The term, Fake news, has a number of aliases, according to WIKIPEDIA: junk news, pseudonews, alternative facts or hoax news. It adds: ‘’Fake news…is a form of news consisting of deliberate disinformation or hoaxes spread via traditional news media (print and broadcast) or online social media…Fake news is written and published usually with the intent to mislead in order to damage an agency, entity, or person and/or gain financially or politically…or to increase readership.’’
That was what was at play on August 11, 2020, when Business Day newspaper ran a wild story with an equally raucous headline, ‘’Osun flirts with insolvency, spends 91% of FAAC Serving debt in Q1’’.
Then the body of the report claimed that the state is in the throes of grave challenges that might prevent it from meeting its contractual obligations to the civil servants, its creditors, foreign finance development partners and others with which Osun shares strategic ideas about growing the economy of the state. The consequence: no financial body will grant Osun fresh credit portfolio to take care of its needs.
The state’s IGR of N17.9b in 2019 isn’t roomy enough, says the prognosis, to make up for these shortfalls and sync with the state’s present and future plans for the citizens. This outlandish story also talks of the $20m health grant to Osun as having been wasted.
The writers of this fantasy, aptly passing for fake news, Michael Ani and Favour Olarenwaju, went to town without resorting to credible sources like the World Bank-Assisted States Fiscal Transparency, Accountability and Sustainability (SFTAS) programme-for-Results. Osun is among the few states in Nigeria which has benefited from the whopping $750m SFTAS from the International Development Association, IDA, a member of the World Bank. It does a forensic check on prospective state-recipients before releasing funds under the scheme. How would an ailing Osun economy, such as portrayed by the report have escaped the unfailing radar of the World Bank?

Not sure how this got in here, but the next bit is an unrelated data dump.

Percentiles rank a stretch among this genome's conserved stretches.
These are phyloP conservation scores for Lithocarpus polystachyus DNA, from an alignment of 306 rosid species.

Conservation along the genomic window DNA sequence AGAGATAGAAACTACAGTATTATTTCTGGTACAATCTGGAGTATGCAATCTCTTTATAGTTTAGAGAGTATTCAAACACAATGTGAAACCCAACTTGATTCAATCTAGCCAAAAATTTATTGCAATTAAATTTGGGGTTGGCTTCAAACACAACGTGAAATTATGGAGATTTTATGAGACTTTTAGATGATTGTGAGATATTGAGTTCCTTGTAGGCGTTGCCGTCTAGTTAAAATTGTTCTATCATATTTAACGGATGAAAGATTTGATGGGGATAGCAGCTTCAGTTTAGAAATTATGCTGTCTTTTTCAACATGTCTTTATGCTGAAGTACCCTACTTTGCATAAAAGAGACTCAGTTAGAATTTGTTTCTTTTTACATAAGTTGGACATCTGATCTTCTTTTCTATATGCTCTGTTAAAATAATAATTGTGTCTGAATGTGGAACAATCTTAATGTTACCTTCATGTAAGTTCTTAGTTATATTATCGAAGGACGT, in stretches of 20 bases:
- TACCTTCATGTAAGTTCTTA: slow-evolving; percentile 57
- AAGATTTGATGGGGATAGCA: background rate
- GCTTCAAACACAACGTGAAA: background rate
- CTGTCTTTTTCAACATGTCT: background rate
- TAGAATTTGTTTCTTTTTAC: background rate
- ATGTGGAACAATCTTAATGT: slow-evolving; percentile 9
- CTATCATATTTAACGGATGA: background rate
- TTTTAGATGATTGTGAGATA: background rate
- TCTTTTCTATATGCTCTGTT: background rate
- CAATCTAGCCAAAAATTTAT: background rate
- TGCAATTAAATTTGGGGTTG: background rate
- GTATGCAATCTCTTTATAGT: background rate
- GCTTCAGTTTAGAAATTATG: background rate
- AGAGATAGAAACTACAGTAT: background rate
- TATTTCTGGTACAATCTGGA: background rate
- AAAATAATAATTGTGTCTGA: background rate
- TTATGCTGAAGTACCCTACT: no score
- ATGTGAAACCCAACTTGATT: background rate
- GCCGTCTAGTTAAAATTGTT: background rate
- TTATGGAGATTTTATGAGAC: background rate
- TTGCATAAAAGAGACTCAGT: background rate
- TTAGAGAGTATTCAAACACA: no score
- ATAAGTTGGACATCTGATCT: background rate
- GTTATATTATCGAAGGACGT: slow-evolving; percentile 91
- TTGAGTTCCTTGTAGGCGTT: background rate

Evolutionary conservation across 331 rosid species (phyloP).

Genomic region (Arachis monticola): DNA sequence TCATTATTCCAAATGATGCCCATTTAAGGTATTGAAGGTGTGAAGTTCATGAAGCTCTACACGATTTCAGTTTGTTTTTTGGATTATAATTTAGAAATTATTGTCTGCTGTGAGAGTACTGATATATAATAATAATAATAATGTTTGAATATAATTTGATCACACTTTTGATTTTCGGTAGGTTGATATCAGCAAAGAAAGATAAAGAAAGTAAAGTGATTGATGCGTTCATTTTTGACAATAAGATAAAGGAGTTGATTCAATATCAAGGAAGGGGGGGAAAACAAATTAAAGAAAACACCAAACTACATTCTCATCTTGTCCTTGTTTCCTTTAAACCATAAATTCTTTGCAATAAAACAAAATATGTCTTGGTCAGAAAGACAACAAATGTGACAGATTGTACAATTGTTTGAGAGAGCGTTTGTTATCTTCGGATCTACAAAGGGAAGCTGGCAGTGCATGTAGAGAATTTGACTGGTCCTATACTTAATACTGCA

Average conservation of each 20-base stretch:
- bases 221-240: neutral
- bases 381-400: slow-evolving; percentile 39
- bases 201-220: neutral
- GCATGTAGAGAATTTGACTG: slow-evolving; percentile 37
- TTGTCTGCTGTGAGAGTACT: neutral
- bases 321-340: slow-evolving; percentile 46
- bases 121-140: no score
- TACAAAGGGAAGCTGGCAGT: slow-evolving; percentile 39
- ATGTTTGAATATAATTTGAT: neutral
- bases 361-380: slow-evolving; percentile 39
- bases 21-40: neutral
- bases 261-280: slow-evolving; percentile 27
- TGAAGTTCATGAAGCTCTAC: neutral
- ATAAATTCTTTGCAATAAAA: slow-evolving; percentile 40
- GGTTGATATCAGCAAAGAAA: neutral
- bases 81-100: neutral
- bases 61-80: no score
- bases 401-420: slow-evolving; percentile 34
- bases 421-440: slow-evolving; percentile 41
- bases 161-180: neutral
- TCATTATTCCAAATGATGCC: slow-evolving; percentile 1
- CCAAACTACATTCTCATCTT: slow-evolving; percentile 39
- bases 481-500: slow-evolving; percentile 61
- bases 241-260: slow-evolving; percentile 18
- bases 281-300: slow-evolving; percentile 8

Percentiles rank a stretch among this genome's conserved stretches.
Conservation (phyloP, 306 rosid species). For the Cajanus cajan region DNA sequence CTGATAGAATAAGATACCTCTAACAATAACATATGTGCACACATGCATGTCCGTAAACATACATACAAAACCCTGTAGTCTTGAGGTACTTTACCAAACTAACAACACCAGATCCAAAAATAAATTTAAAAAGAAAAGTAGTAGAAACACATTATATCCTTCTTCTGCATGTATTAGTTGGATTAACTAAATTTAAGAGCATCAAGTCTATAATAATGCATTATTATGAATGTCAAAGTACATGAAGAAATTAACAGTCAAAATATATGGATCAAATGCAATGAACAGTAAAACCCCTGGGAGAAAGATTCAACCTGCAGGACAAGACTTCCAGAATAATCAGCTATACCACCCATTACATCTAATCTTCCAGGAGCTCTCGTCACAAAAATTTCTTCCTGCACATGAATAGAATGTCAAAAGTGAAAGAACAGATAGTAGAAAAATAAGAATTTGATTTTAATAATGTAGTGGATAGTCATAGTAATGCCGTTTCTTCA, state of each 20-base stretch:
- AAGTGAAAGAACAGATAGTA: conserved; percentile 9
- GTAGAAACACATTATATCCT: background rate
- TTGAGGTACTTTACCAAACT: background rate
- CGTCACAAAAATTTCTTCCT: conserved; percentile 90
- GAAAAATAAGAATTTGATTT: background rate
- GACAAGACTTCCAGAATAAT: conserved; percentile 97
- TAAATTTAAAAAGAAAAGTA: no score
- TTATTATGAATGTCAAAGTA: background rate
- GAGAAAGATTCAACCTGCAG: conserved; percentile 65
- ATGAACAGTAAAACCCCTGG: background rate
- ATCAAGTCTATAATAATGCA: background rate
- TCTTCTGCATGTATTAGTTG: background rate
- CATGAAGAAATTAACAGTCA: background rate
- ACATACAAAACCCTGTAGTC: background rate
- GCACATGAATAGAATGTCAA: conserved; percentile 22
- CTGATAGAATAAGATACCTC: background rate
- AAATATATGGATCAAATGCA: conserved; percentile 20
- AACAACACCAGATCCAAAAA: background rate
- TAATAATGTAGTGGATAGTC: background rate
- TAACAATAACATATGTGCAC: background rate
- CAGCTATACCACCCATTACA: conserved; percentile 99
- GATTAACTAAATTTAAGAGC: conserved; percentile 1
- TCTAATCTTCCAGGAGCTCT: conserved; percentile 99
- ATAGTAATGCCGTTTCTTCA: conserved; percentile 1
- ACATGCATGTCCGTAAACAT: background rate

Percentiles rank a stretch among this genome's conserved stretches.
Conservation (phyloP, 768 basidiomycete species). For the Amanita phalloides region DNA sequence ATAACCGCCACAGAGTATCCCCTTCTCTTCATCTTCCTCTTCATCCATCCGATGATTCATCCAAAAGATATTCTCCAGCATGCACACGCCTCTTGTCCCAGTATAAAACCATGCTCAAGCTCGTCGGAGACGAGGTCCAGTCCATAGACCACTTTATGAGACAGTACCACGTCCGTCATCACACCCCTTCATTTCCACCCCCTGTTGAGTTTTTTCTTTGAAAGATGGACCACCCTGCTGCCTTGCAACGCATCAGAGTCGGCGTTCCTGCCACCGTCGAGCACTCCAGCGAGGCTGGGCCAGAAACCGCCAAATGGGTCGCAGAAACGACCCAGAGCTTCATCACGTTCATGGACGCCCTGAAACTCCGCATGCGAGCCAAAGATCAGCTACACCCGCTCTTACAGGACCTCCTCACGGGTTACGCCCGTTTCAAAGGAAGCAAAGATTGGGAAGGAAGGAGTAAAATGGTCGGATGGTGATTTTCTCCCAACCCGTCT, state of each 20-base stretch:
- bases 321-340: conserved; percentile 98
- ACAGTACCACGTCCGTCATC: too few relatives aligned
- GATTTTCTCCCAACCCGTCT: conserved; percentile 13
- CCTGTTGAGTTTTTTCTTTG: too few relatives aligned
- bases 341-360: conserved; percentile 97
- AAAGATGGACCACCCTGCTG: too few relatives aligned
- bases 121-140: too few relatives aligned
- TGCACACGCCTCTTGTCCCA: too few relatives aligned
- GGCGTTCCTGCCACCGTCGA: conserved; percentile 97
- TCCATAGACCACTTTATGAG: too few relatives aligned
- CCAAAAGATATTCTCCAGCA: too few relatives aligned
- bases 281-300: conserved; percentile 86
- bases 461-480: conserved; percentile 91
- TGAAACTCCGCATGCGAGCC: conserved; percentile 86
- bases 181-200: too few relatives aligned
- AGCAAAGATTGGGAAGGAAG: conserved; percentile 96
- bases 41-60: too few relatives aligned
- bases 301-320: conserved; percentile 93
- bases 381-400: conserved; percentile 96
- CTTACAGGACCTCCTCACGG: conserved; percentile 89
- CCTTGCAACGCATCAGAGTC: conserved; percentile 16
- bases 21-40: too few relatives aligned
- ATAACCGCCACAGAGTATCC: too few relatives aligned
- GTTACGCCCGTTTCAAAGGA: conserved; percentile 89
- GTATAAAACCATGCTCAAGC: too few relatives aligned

But such is the buoyancy of Osun under the All Progressives Congress, APC, administration of Governor Gboyega Oyetola that in addition to ongoing massive capital projects across the length and breadth of the land, there is the mother of all: the mineral exploration venture with a tripartite ownership involving the Federal Government, Osun and a world class Canadian conglomerate.
By next month, the project will produce its first gold bar from its fields in Ijeshaland. Thousands of jobs are in the offing when it becomes fully functional. Even at its early stage, the statistics show that in its catchment zone, some 200 jobs have been secured for the indigenes of Mogbara, Odo-Ijesha and Iperindo. It is impossible for a prostrate state to command such vibrant economic projections.
The tall tale in Business Day also tries to draw blood from the point that Osun is indebted. What’s strange in that? Almost all the states are indebted one way or the other. The mighty Federal Government is also known to owe. Outside our clime the big economies of the world are debtors. Still, this hasn’t turned them into sickly financial bodies.
In Osun, the governor isn’t a witless administrator going cap in hand for loans here and there since his advent nearly two years ago. Nor has he been remiss in the payment of salaries or remittance of retirees’ dues.
Finally a word on the $20m primary health grant. The fund has been profitably utilized, seeing to the facelift of 250 Primary Health facilities, PHCs, all over Osun. One of them, Atakumosa PHC built 55 years ago, has experience 9 an impressive turnaround through the grant after decades of neglect.
It’s salutary economic ambience in Osun, contrary to the hoax of the duo of Business Day and Osun PDP. My Directorate invites them to come for a camera tour so they can capture the reality of the huge reconstruction project work in Osun under the APC government. Pictures don’t lie. Do they?
Oyatomi speaks for All Progressives Congress in the state of Osun